‘Blue is the Warmest Color’

Roger Hutchins

In my mind, most people automatically see things in black and white. Mostly rash, snap judgments that often blanket labels onto things to better identify them to others. The umbrella of “Rock” music has long been bands who primarily use guitars, and “Noir” has been riddled with femme fatales and a guy trying to figure out what has happened. These are broad strokes of what has the potential to be an intricate portrait, you just have to be willing to look into the details and subtleties.

What defines pornography?

To me, it is a question worth asking after seeing this movie, although I’m not entirely sure where my answer lands on that spectrum.

Blue is The Warmest Color is above all else a coming of age tale. It’s a girl who tries to find her footing in womanhood. Classic premise. Different execution. Adèle (played by Adèle Exarchopoulis) is a pretty book nerd in high school. Through her friends and a chance encounter on the bus to school, she meets a boy. Nice, right? While she is walking to the date, she sees Emma (played by Léa Seydoux), a blue haired pixie dream with a girlfriend draped over her arm.

Adele goes to pieces in the middle of the road. She is enamored and taken away by this girl, stopping dead in her tracks. She turns around and finds Emma staring back at her while she is walking away.

Two ships crossing in the night.

Obviously we know they meet again. Until that points comes, what is Adele supposed to do? Just say c’est la vie and tromp around with the boy from school? Or does she think about her chance encounter and try to find a way to explore that side of her further.



The importance of the sexual material wavers depending on who you ask, but I doubt that they were not done purely for the sake of arousal. I think that through most of the scenes, there becomes a sense of investment. I think that is what the classic hollywood love scene is supposed to do, but after these scenes I felt way more emotion about the bumps in the road and the mistakes they both make in their relationship.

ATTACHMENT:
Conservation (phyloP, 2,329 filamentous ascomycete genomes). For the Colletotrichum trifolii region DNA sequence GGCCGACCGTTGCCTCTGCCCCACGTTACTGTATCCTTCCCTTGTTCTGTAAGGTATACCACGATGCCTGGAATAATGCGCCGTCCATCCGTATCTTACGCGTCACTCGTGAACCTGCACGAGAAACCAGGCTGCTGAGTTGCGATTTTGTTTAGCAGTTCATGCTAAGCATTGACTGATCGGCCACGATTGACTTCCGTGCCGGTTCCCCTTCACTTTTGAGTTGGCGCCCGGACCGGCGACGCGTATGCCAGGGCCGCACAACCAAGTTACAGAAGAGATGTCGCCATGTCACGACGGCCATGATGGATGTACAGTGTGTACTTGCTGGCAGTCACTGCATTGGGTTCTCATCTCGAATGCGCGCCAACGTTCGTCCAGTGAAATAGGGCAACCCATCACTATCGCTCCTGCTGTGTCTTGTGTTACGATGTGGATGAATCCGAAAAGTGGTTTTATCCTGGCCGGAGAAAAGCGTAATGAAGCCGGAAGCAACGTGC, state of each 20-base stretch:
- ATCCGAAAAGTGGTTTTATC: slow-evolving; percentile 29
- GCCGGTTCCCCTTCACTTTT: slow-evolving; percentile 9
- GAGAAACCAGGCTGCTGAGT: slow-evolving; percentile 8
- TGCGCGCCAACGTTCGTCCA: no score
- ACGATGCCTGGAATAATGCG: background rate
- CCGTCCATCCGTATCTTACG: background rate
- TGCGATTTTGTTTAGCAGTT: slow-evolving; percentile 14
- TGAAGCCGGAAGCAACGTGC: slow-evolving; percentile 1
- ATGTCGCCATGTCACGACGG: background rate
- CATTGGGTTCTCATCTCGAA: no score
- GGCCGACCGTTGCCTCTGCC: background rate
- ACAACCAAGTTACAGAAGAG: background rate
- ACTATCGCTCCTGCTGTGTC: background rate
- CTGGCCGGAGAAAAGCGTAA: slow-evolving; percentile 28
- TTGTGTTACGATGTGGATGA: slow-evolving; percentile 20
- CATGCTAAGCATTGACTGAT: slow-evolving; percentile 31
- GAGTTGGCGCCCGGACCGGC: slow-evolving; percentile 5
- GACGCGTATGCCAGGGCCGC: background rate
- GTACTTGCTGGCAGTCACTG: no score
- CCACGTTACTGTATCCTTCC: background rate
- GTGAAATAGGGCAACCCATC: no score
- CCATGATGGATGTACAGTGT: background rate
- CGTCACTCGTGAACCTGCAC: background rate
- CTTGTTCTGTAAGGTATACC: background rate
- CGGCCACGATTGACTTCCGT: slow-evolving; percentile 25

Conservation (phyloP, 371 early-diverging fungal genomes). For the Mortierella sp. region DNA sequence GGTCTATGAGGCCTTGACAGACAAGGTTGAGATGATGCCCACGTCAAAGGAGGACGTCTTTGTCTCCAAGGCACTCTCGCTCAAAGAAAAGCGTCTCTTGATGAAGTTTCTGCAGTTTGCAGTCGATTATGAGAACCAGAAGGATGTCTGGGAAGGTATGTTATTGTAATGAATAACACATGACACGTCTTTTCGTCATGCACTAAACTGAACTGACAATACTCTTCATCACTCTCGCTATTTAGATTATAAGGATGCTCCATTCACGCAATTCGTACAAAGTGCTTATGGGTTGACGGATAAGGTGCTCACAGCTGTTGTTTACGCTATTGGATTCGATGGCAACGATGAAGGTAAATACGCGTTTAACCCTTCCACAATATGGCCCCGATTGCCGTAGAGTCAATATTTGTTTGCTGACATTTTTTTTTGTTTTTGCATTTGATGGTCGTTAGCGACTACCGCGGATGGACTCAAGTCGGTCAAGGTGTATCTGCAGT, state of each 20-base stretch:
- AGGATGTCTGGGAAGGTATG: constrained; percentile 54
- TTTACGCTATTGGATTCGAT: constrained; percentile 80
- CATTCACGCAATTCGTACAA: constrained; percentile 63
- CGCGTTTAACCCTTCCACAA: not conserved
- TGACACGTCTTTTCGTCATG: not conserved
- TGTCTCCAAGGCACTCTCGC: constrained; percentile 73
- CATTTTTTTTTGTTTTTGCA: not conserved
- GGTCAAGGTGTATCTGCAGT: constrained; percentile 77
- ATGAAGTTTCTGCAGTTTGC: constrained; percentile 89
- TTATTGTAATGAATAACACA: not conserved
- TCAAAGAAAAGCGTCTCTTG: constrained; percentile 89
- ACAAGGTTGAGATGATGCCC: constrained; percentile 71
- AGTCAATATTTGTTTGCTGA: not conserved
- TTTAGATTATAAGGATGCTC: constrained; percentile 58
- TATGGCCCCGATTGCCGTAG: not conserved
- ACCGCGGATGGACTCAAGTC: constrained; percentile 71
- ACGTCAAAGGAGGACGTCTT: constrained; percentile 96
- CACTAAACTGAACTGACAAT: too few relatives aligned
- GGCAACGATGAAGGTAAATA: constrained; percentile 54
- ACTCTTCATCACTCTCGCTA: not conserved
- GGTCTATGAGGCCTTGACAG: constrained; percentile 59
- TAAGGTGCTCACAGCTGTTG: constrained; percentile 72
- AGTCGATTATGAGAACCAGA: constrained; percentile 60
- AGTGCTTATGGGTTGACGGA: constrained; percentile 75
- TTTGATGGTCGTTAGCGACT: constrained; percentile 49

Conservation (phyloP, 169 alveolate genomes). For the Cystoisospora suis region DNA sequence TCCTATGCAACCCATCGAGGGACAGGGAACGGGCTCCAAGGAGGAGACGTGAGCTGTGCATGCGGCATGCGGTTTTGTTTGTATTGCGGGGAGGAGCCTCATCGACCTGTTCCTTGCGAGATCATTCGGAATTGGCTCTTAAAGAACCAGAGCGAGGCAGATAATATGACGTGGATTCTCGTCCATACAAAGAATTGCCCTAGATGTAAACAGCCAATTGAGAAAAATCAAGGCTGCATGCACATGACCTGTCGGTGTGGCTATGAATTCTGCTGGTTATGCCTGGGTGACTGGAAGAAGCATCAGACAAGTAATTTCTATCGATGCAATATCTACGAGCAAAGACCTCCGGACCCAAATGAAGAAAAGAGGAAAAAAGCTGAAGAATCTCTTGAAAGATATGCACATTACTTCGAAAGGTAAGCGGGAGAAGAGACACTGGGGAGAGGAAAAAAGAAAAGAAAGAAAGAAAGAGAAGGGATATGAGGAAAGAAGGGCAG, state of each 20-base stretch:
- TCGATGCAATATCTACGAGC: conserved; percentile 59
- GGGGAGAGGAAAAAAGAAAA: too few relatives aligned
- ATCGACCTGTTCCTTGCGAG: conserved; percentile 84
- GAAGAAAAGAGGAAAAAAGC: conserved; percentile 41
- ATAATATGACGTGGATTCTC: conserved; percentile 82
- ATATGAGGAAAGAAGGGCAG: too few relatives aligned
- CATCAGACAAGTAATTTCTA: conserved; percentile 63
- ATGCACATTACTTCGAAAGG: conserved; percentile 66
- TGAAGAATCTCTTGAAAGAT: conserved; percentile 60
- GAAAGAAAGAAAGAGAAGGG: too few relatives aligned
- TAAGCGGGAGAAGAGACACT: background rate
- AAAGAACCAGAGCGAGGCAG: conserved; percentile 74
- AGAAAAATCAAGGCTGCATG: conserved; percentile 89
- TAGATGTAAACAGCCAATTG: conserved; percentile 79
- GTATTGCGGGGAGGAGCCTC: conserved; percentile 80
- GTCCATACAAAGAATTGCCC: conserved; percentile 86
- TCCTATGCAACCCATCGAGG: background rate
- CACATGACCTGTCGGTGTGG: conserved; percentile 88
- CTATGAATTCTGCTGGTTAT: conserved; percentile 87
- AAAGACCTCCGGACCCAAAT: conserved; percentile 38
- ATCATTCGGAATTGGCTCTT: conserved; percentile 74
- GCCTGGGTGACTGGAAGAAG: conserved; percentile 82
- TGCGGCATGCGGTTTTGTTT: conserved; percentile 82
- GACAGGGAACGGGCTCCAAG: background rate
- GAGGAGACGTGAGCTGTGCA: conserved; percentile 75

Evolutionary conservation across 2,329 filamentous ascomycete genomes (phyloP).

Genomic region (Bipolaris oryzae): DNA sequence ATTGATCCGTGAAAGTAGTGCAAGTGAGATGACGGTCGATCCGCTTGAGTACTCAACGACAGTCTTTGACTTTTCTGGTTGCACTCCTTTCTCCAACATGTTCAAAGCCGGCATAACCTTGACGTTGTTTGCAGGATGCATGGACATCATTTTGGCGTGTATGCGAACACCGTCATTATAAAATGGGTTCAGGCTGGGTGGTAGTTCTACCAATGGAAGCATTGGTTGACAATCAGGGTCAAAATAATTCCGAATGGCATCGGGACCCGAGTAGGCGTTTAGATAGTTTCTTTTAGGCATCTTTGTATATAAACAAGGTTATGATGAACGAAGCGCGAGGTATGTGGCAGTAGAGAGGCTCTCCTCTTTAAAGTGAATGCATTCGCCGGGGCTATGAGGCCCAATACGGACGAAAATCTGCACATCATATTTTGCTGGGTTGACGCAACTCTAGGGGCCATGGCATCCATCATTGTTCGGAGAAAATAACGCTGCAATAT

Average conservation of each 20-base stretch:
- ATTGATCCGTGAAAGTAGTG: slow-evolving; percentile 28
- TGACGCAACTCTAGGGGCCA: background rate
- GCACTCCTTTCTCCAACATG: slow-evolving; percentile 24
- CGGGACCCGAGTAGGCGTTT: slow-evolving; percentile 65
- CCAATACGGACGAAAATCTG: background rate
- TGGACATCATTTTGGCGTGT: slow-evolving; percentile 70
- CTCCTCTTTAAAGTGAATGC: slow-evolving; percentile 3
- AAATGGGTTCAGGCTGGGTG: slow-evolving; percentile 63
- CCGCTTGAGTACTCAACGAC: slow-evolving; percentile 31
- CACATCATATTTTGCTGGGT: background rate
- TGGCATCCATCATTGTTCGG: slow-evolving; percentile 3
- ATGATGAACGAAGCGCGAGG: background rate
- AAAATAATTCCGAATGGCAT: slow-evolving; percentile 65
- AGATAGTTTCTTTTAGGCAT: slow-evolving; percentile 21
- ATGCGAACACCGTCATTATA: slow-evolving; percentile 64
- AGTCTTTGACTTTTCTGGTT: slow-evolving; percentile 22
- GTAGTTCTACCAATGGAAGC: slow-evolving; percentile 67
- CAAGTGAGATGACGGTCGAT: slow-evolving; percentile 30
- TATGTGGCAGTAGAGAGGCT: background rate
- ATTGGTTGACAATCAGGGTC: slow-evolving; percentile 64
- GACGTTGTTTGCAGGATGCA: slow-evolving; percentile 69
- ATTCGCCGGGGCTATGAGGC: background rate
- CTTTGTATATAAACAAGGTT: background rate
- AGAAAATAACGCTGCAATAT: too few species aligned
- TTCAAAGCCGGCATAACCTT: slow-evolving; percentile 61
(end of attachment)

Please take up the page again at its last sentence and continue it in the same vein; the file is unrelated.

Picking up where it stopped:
Is it graphic? Yes. Is it realistic? Depending on who you ask, Yes. Is it unnecessary? I don’t know.

I think that if I saw the movie without those scenes, I still would have liked it. I would have probably still felt invested. The two leading ladies excel and the dialogue is realistic and awkward. But, with them I felt involved. It is emotional. The feelings they share and the problems they have don’t fall into a lot of the cliches of a romance. No one is running after someone else to profess love, No sad sappy emotional monologues about how true love can last. It is weighted and certain in the actions that each character takes.

In the end, I think it is important to realize how our youthful sexuality can define what type of human beings we become later in life. Who we are when we are fifteen and confused dramatically impacts how we react to similar scenarios a decade later. I think it is an interesting characteristic that this film explores, and makes this long movie worth a watch.

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